There were no official relations between Mexico and South Africa before 1994. After the birth of democracy in South Africa, the countries established relations. Mexico has an embassy in Pretoria, South Africa has an embassy in Mexico City.

United States

The United States has maintained an official presence in South Africa since 1799, when an American consulate was opened in Cape Town. The U.S. Embassy is located in Pretoria, and Consulates General are in Johannesburg, Durban and Cape Town. Americans and South Africans also have many non-governmental ties: black and white American missionaries, for example, have a long history of activity in South Africa. South Africans (particularly the ANC leadership) also acknowledge support from and ties to the anti-apartheid movement in the U.S.

Rest of world


  • Date started: 1947
  • Australia has a High Commission in Pretoria.
  • South Africa has a High Commission in Canberra.


There is a major resident Indian community in South Africa that made a significant contribution to the struggle for civil rights; Indian leader Mahatma Gandhi pioneered the non-violent civil disobedience in the struggle of Indian people for civil rights in the 1890s and 1900s.[16] Indians also contributed to the African National Congress's struggle against the Apartheid regime. The Indian government was an outspoken critic of the apartheid-era South African government, refusing to maintain diplomatic relations.[17] India's support evoked goodwill in South Africa and other African countries.[17]


South Africa and Iran share historical bilateral relations and the latter supported the South African liberation movements. It severed official relations with South Africa in 1979 and imposed a trade boycott in protest against the country's Apartheid policies. However, in January 1994, Iran lifted all trade and economic sanctions against South Africa and diplomatic relations were reestablished on 10 May 1994.[18]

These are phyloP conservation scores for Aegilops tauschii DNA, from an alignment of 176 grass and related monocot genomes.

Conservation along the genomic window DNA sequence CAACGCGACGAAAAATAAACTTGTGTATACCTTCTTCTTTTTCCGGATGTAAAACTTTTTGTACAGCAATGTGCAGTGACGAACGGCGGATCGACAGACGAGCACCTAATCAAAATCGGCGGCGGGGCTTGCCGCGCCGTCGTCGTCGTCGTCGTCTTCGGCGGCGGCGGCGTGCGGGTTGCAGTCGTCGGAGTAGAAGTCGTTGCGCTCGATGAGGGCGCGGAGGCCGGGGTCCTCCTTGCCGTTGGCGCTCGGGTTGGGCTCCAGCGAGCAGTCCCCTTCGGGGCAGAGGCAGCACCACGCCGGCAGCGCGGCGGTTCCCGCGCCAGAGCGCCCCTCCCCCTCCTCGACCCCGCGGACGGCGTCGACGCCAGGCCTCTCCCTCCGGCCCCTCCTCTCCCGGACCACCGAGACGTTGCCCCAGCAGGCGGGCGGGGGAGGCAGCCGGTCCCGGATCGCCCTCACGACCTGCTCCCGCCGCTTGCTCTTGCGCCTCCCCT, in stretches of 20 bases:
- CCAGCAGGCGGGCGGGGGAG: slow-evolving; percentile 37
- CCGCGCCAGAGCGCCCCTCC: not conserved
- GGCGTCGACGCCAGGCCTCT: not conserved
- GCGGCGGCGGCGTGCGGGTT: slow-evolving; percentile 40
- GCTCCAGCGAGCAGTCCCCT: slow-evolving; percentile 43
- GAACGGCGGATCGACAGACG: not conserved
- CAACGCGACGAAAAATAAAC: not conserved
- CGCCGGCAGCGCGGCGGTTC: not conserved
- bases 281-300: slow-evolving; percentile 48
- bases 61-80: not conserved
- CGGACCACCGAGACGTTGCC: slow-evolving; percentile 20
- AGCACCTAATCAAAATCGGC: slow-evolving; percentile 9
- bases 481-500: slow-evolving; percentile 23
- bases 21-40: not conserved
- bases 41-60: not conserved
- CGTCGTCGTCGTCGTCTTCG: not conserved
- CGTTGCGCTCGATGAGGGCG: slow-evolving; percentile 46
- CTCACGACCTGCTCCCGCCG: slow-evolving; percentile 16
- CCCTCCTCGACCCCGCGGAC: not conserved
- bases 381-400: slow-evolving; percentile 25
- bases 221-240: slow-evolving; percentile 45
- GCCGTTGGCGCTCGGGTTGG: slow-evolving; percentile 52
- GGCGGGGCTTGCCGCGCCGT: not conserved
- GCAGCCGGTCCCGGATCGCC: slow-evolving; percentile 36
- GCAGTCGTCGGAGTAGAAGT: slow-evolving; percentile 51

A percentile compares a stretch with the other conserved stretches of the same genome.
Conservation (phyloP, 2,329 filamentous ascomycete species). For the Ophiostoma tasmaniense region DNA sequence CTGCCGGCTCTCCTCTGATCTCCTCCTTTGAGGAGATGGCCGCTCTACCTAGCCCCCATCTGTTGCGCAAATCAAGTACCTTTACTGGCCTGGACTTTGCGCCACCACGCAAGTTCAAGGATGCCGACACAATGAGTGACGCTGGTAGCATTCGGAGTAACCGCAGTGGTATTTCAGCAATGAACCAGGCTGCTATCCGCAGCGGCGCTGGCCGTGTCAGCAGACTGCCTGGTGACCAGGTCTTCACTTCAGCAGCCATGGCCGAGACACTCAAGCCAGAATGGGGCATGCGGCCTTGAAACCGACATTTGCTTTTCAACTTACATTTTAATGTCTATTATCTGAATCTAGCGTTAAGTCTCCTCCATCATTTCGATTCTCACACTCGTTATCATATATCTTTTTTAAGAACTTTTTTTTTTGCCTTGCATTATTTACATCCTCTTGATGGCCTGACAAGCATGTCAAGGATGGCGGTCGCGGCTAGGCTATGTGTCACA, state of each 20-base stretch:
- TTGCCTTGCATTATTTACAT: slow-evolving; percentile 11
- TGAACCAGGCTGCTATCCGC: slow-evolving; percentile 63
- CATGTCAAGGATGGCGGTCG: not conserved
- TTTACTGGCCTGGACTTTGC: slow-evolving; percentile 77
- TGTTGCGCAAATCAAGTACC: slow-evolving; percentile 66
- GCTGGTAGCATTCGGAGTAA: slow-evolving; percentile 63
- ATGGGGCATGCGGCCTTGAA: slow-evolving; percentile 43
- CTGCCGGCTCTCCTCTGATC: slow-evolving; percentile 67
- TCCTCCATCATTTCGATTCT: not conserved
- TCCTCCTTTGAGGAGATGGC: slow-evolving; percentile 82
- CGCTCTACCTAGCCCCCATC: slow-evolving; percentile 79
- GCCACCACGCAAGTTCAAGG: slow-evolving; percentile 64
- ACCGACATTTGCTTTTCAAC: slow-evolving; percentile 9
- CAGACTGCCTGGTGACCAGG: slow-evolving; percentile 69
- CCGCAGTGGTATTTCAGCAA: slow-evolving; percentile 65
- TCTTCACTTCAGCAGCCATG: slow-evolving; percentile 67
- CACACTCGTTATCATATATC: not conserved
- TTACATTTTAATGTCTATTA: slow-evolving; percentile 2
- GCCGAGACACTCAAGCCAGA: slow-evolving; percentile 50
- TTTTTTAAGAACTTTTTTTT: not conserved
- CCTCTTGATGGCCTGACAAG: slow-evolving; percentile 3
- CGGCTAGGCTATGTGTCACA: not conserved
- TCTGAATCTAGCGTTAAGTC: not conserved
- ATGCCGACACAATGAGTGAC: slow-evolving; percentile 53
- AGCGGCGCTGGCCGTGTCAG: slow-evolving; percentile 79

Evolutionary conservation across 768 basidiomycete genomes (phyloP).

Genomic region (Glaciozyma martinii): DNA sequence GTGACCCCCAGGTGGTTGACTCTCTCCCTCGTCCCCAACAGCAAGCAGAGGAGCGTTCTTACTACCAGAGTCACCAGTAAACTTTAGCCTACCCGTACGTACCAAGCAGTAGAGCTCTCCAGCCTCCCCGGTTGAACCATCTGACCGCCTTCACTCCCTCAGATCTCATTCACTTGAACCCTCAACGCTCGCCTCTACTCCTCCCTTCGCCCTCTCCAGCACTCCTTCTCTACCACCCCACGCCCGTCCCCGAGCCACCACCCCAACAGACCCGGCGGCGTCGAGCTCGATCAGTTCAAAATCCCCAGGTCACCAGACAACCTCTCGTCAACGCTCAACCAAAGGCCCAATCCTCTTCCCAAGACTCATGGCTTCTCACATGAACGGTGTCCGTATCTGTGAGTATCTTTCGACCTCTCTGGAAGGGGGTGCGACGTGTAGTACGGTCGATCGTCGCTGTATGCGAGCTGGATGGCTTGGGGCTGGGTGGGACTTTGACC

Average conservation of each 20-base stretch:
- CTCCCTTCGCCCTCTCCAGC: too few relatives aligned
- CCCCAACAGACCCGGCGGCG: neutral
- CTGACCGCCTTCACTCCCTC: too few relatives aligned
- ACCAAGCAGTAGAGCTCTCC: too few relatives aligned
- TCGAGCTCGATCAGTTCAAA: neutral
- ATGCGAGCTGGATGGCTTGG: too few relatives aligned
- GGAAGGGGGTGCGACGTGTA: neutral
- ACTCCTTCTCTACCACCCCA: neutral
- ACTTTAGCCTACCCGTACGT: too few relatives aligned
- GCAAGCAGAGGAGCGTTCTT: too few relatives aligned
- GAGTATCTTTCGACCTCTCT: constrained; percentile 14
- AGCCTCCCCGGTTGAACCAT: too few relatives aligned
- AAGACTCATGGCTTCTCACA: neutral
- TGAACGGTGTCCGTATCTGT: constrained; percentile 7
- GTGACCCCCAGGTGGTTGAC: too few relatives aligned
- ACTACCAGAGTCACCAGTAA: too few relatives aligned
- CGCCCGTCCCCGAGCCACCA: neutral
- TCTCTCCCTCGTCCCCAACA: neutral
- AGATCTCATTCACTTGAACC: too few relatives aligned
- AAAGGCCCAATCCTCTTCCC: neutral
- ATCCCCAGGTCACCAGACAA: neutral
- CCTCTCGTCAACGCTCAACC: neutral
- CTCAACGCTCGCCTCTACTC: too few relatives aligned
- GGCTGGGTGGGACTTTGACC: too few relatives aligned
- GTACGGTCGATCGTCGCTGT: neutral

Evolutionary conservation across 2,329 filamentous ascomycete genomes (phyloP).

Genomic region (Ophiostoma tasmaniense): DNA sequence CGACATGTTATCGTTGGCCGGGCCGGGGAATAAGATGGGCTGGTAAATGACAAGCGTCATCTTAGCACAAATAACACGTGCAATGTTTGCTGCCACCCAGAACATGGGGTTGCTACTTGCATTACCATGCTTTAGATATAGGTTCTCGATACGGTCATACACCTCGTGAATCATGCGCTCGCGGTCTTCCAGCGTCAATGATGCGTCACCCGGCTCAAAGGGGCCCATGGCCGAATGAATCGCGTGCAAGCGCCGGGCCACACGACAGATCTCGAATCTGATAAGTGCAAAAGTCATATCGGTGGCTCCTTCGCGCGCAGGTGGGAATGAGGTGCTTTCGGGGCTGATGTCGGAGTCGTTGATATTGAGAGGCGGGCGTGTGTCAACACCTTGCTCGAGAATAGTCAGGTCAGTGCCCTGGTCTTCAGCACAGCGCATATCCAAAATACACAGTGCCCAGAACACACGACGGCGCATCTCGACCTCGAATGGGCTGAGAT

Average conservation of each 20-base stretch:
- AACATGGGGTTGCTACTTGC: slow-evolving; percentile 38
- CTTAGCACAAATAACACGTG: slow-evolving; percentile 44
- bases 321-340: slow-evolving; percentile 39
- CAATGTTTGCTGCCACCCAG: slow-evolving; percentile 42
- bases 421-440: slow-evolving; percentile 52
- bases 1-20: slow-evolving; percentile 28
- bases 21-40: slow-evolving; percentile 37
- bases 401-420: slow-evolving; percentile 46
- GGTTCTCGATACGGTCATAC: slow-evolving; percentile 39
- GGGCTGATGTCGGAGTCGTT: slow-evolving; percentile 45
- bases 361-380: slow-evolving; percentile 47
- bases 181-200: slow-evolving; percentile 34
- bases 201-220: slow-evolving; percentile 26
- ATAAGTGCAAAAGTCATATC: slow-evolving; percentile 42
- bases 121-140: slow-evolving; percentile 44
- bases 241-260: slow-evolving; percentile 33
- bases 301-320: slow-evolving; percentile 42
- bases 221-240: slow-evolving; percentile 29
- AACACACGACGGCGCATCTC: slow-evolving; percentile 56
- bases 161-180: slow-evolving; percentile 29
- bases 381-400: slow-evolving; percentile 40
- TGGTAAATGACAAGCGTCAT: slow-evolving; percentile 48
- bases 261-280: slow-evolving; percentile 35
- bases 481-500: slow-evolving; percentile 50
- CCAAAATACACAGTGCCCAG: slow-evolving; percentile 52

Former ANC leader Nelson Mandela first visited Israel in 1999. Mandela said: "To the many people who have questioned why I came, I say: Israel worked very closely with the apartheid regime. I say: I've made peace with many men who slaughtered our people like animals. Israel cooperated with the apartheid regime, but it did not participate in any atrocities".[19] Then Israeli Deputy Prime Minister Ehud Olmert visited South Africa in 2004,[20] meeting with South African President Thabo Mbeki, the first visit by an Israeli leader since the end of apartheid.

See also


  1. ^ "South Africa: Grant Temporary Status to All Zimbabweans". Human Rights Watch. 2008-06-19. Retrieved 2008-06-22. 
  2. ^ Bogert, Carroll (September 7, 2008). "SA's human rights reputation tarnished". Sunday Independent. 
  3. ^ Country, Malawi to Enhance Defence Co-Operation by Bathandwa Mbola, BuaNews, 25 February 2008
  4. ^ In Namibia, South African Is Center of Attention, New York Times, 23 March 1990
  5. ^ Namibia - Economy
  6. ^ US Department of State - Background Note: Zimbabwe, accessed November 29, 2008.
  7. ^ "Mbeki urges patience in Zimbabwe", The National Post, April 8, 2008.
  8. ^ "Zuma says summit must "force" Zimbabwe deal", Reuters, November 7, 2008.
  9. ^ Russian embassy in Pretoria
  10. ^ South African embassy in Moscow
  11. ^ South African embassy in Ankara
  12. ^ Ukrainian embassy in Pretoria
  13. ^ Argentine embassy in Pretoria
  14. ^ South African embassy in Buenos Aires
  15. ^ [1]
  16. ^ "South Africa embraces "cousin" India". BBC News. 2006-09-14. Retrieved 2008-06-20. 
  17. ^ a b "India pushes people power in Africa". Asia Times. 2007-07-13. Retrieved 2008-06-20. 
  18. ^
  19. ^ Belling, Susan (1999-10-02). "Mandela bears message of peace in first visit to Israel". The Jewish News Weekly of Northern California. 
  20. ^ "South African President Mbeki meets with Deputy PM Olmert". Haaretz. 2004-10-22.